Far better, many reasoned, would be to create a monthly tenancy in this situation, unless the parties expressly decided to renew the lease.
In America, many states thus adopted the rule explained above, but there are still some holdouts.
But the landlord is demanding three month’s rent, and has begun collection efforts. When your son remained on the premises, he became what’s known as a "holdover tenant." The landlord could have evicted him, or demanded that he sign another lease. And, if your state requires only one month’s notice to end it, your son would have had the right to do as he did, without future liability for rent. Some adhere to the old common law rule, which developed in agrarian England.
There, tenancies were agricultural, and few tenants (or landlords) were interested in tenancies for a matter of months: If you’re operating a farm, you can’t get much done and make any money in such a short time.
In England, as the Industrial Revolution hit and people moved to the cities, creating the first example of urban tenants, it quickly became apparent that this rule worked a large hardship on city-dwelling tenants, who would suddenly find themselves bound for an entire year when they overstayed but a month or so.
Landlords didn’t fare so well either: Tenants who had to leave usually just left, and collecting rent from them became a nuisance at best, and more often an impossibility.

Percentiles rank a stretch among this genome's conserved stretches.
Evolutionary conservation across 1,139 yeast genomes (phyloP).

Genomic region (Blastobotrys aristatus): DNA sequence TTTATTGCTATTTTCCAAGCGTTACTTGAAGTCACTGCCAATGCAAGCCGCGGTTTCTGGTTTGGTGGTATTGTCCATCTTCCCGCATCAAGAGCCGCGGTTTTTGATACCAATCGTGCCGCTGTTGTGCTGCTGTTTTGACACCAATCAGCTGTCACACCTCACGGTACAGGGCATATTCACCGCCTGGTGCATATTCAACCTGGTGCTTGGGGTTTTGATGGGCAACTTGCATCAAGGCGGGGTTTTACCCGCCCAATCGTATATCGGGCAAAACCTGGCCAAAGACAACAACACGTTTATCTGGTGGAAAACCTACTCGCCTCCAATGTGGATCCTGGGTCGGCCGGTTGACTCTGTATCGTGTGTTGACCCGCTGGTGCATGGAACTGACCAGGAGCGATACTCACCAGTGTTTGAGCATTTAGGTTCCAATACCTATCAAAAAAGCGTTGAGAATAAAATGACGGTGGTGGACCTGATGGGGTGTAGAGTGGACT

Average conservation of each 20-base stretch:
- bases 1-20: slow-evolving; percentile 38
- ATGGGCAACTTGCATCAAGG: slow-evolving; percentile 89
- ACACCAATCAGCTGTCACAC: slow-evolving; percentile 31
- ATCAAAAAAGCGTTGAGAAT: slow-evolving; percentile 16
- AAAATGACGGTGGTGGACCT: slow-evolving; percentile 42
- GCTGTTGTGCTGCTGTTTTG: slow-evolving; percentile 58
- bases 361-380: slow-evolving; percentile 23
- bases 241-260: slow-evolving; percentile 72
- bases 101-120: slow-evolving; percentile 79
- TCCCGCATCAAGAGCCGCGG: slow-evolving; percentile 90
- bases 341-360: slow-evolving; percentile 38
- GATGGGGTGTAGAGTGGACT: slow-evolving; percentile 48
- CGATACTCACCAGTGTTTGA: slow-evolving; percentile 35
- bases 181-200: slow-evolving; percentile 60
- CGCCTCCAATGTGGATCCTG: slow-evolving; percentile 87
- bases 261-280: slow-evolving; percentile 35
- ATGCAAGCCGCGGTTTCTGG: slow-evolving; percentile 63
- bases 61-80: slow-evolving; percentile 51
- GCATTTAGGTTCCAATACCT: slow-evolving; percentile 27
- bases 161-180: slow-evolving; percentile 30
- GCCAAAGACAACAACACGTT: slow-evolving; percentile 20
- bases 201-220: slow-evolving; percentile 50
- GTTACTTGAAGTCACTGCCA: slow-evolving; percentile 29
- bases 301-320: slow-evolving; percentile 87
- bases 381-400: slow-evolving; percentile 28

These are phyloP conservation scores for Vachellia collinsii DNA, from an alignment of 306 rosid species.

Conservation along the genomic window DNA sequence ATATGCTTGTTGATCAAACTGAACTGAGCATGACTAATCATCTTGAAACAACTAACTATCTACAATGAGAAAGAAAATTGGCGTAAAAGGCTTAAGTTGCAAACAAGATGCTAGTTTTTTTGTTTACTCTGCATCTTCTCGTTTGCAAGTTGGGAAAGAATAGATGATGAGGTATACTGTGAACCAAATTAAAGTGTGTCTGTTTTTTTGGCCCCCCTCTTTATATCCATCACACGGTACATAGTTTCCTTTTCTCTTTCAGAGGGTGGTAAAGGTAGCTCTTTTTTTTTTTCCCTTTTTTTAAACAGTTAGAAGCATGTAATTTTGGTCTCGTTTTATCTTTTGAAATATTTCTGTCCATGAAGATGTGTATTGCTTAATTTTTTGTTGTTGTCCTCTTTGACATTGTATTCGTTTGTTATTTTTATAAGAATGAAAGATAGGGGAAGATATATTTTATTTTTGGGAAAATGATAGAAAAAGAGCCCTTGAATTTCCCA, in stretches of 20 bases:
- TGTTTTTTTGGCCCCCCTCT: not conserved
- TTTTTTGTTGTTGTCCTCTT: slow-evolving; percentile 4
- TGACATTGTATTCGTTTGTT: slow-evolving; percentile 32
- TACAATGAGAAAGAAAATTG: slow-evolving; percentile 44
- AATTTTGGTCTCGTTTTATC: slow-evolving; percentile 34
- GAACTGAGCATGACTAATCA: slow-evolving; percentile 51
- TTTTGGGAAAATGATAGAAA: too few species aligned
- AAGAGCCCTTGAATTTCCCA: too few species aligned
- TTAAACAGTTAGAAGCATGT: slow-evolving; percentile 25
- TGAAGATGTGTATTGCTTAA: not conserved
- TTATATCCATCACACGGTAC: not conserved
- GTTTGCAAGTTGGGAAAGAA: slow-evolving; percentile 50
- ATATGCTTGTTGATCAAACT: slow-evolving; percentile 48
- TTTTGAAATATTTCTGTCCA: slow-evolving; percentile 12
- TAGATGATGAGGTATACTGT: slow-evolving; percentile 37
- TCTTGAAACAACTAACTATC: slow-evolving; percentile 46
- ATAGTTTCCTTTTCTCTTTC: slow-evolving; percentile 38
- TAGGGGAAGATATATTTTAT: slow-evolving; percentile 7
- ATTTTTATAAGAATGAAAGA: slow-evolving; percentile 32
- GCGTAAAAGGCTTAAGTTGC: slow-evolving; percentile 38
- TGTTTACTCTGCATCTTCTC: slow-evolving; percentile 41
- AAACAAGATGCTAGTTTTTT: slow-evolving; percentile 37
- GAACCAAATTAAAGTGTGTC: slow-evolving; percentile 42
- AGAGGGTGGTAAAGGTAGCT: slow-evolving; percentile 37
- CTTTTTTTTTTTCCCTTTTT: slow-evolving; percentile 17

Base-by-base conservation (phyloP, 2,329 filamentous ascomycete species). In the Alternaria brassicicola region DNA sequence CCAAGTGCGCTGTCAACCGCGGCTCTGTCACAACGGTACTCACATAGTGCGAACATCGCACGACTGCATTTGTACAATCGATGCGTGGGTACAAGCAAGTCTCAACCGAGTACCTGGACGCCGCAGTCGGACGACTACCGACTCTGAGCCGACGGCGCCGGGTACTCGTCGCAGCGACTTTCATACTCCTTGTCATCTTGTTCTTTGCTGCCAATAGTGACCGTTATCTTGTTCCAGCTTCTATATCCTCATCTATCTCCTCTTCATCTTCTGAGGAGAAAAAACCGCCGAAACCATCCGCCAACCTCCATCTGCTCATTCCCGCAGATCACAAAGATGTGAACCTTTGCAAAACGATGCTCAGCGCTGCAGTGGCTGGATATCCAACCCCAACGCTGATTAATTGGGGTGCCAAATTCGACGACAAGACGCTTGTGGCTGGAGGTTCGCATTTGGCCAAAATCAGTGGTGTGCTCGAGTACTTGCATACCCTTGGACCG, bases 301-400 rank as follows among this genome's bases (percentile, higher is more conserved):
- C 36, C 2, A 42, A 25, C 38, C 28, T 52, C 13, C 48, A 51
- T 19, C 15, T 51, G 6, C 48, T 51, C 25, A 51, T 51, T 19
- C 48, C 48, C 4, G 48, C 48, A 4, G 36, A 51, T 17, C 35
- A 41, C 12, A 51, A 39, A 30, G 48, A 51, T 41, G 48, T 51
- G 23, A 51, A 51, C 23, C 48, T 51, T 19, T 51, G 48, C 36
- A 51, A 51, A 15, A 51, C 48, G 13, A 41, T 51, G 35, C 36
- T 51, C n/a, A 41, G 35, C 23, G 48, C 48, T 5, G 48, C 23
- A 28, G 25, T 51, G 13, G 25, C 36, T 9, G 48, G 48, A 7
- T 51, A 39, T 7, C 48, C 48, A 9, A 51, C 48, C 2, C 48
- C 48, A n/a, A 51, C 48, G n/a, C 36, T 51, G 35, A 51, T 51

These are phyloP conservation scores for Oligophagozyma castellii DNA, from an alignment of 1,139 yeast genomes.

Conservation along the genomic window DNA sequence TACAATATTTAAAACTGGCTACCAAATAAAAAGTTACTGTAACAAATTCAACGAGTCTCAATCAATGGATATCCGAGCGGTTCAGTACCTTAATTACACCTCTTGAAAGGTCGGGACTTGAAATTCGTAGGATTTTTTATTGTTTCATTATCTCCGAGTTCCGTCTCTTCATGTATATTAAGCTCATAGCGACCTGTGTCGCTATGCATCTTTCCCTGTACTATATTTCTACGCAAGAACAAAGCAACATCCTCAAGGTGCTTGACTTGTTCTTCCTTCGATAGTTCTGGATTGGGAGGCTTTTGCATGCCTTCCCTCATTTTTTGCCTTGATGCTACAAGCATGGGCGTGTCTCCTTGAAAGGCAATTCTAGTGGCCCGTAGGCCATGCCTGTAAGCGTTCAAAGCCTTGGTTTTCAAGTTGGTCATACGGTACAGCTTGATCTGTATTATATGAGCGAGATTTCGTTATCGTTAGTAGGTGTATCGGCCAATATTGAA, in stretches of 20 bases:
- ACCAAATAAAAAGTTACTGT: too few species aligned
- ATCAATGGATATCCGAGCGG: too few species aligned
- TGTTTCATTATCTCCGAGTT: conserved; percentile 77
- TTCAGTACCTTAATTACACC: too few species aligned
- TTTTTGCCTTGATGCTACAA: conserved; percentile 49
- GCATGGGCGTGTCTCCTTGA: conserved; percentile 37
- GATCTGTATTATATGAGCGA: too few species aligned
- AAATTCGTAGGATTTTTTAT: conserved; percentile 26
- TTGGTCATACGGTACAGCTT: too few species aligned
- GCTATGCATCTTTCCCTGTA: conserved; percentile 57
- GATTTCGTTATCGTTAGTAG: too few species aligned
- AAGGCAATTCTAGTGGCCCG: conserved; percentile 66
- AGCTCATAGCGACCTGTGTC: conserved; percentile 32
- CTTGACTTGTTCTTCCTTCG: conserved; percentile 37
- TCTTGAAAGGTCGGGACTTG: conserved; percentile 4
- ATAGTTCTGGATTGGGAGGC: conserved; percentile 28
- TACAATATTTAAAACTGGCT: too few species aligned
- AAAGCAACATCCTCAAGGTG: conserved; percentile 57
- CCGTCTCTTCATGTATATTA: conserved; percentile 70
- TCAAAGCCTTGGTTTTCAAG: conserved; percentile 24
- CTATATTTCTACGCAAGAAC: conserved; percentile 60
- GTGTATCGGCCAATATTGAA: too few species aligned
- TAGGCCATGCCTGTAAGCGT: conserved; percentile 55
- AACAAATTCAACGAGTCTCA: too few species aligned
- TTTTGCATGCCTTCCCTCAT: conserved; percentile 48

Q: Our son rented an apartment with a one-year lease.
It is of common occurrence in connection with deeds, leases and other contracts that, while they are not in effect at all and have no legal existence until delivered, yet, in respect to the date of delivery, they, in point of commencement, relate back or commence in the future.
Such relation back or forward contravenes no principle of law and is determined by the intent of the parties as deduced from the instrument itself.” As a practical matter, the proper date to put on an agreement is something that corporate counsel is likely to have to make a judgment call on quite often.
This is reflected in the Linklaters article Execution of Documents: Five Common Questions Answered, which offers the following advice for in-house lawyers: “(i) contracts may only be backdated, absent fraud, in circumstances where an original form has been lost or where terms have been fully agreed but signatures have been left to a later date and (ii) deeds may never be backdated.” Unfortunately, the article offers scant authority, and a search on Google reveals little else on the subject from the commonwealth world.
In the US, however, there seems to be have been much more consideration of the issue (at least according to my Google search results).